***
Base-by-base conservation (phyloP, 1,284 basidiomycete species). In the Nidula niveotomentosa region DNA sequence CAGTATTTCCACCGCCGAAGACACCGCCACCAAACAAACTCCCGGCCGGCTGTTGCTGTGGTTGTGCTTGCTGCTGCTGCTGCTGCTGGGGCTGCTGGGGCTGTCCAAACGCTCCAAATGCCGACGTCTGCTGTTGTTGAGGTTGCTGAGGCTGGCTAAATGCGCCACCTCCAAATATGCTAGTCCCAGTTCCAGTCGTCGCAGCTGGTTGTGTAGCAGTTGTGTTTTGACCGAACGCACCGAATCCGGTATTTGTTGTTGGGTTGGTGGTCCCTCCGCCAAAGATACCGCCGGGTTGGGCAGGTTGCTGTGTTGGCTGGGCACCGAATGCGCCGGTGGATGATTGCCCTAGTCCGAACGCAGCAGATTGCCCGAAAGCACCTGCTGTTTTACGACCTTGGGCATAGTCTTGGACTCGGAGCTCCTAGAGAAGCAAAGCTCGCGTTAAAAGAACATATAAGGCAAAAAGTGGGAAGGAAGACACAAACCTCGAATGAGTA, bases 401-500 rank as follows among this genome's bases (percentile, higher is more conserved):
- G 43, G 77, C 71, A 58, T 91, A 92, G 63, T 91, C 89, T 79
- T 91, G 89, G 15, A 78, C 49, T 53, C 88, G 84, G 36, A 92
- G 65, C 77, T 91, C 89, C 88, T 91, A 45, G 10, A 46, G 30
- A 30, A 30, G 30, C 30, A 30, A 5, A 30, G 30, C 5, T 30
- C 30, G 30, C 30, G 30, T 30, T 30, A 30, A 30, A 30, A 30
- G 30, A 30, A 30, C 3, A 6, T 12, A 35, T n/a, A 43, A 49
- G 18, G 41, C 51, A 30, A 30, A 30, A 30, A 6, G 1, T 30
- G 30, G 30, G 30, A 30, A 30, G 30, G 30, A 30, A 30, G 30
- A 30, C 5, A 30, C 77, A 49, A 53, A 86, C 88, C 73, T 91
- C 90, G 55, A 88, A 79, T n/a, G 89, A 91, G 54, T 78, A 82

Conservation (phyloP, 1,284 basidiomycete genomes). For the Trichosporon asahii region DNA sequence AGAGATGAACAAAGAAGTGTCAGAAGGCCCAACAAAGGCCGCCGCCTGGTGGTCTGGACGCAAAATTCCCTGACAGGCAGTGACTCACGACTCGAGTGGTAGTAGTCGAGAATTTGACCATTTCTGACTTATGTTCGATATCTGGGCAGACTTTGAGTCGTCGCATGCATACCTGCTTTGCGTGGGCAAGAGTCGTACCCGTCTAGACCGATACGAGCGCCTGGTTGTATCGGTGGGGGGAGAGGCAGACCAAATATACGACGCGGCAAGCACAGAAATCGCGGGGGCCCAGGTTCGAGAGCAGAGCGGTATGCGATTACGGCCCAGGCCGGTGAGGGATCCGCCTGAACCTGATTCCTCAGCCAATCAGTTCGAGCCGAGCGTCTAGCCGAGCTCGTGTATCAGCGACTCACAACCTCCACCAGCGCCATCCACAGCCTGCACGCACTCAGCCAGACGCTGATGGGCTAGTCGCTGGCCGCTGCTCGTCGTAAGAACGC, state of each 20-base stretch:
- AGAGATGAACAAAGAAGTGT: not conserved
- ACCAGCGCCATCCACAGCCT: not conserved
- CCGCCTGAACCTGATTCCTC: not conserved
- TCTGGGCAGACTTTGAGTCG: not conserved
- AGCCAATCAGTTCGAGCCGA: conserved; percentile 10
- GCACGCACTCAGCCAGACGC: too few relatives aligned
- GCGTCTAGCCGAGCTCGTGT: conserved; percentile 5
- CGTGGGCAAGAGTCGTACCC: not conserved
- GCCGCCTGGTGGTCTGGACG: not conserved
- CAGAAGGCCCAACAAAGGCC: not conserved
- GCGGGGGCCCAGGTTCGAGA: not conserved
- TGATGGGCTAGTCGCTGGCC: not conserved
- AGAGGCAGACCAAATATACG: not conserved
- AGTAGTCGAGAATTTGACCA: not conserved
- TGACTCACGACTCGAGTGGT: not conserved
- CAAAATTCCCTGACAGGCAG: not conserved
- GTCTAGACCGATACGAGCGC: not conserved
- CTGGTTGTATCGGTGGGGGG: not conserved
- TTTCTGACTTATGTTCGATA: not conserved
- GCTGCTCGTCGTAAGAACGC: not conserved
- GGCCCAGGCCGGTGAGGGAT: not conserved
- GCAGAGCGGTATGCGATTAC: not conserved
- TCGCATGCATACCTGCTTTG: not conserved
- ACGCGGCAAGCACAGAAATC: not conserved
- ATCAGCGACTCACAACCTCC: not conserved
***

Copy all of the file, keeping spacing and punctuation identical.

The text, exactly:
Base-by-base conservation (phyloP, 1,284 basidiomycete species). In the Nidula niveotomentosa region DNA sequence CAGTATTTCCACCGCCGAAGACACCGCCACCAAACAAACTCCCGGCCGGCTGTTGCTGTGGTTGTGCTTGCTGCTGCTGCTGCTGCTGGGGCTGCTGGGGCTGTCCAAACGCTCCAAATGCCGACGTCTGCTGTTGTTGAGGTTGCTGAGGCTGGCTAAATGCGCCACCTCCAAATATGCTAGTCCCAGTTCCAGTCGTCGCAGCTGGTTGTGTAGCAGTTGTGTTTTGACCGAACGCACCGAATCCGGTATTTGTTGTTGGGTTGGTGGTCCCTCCGCCAAAGATACCGCCGGGTTGGGCAGGTTGCTGTGTTGGCTGGGCACCGAATGCGCCGGTGGATGATTGCCCTAGTCCGAACGCAGCAGATTGCCCGAAAGCACCTGCTGTTTTACGACCTTGGGCATAGTCTTGGACTCGGAGCTCCTAGAGAAGCAAAGCTCGCGTTAAAAGAACATATAAGGCAAAAAGTGGGAAGGAAGACACAAACCTCGAATGAGTA, bases 401-500 rank as follows among this genome's bases (percentile, higher is more conserved):
- G 43, G 77, C 71, A 58, T 91, A 92, G 63, T 91, C 89, T 79
- T 91, G 89, G 15, A 78, C 49, T 53, C 88, G 84, G 36, A 92
- G 65, C 77, T 91, C 89, C 88, T 91, A 45, G 10, A 46, G 30
- A 30, A 30, G 30, C 30, A 30, A 5, A 30, G 30, C 5, T 30
- C 30, G 30, C 30, G 30, T 30, T 30, A 30, A 30, A 30, A 30
- G 30, A 30, A 30, C 3, A 6, T 12, A 35, T n/a, A 43, A 49
- G 18, G 41, C 51, A 30, A 30, A 30, A 30, A 6, G 1, T 30
- G 30, G 30, G 30, A 30, A 30, G 30, G 30, A 30, A 30, G 30
- A 30, C 5, A 30, C 77, A 49, A 53, A 86, C 88, C 73, T 91
- C 90, G 55, A 88, A 79, T n/a, G 89, A 91, G 54, T 78, A 82

Conservation (phyloP, 1,284 basidiomycete genomes). For the Trichosporon asahii region DNA sequence AGAGATGAACAAAGAAGTGTCAGAAGGCCCAACAAAGGCCGCCGCCTGGTGGTCTGGACGCAAAATTCCCTGACAGGCAGTGACTCACGACTCGAGTGGTAGTAGTCGAGAATTTGACCATTTCTGACTTATGTTCGATATCTGGGCAGACTTTGAGTCGTCGCATGCATACCTGCTTTGCGTGGGCAAGAGTCGTACCCGTCTAGACCGATACGAGCGCCTGGTTGTATCGGTGGGGGGAGAGGCAGACCAAATATACGACGCGGCAAGCACAGAAATCGCGGGGGCCCAGGTTCGAGAGCAGAGCGGTATGCGATTACGGCCCAGGCCGGTGAGGGATCCGCCTGAACCTGATTCCTCAGCCAATCAGTTCGAGCCGAGCGTCTAGCCGAGCTCGTGTATCAGCGACTCACAACCTCCACCAGCGCCATCCACAGCCTGCACGCACTCAGCCAGACGCTGATGGGCTAGTCGCTGGCCGCTGCTCGTCGTAAGAACGC, state of each 20-base stretch:
- AGAGATGAACAAAGAAGTGT: not conserved
- ACCAGCGCCATCCACAGCCT: not conserved
- CCGCCTGAACCTGATTCCTC: not conserved
- TCTGGGCAGACTTTGAGTCG: not conserved
- AGCCAATCAGTTCGAGCCGA: conserved; percentile 10
- GCACGCACTCAGCCAGACGC: too few relatives aligned
- GCGTCTAGCCGAGCTCGTGT: conserved; percentile 5
- CGTGGGCAAGAGTCGTACCC: not conserved
- GCCGCCTGGTGGTCTGGACG: not conserved
- CAGAAGGCCCAACAAAGGCC: not conserved
- GCGGGGGCCCAGGTTCGAGA: not conserved
- TGATGGGCTAGTCGCTGGCC: not conserved
- AGAGGCAGACCAAATATACG: not conserved
- AGTAGTCGAGAATTTGACCA: not conserved
- TGACTCACGACTCGAGTGGT: not conserved
- CAAAATTCCCTGACAGGCAG: not conserved
- GTCTAGACCGATACGAGCGC: not conserved
- CTGGTTGTATCGGTGGGGGG: not conserved
- TTTCTGACTTATGTTCGATA: not conserved
- GCTGCTCGTCGTAAGAACGC: not conserved
- GGCCCAGGCCGGTGAGGGAT: not conserved
- GCAGAGCGGTATGCGATTAC: not conserved
- TCGCATGCATACCTGCTTTG: not conserved
- ACGCGGCAAGCACAGAAATC: not conserved
- ATCAGCGACTCACAACCTCC: not conserved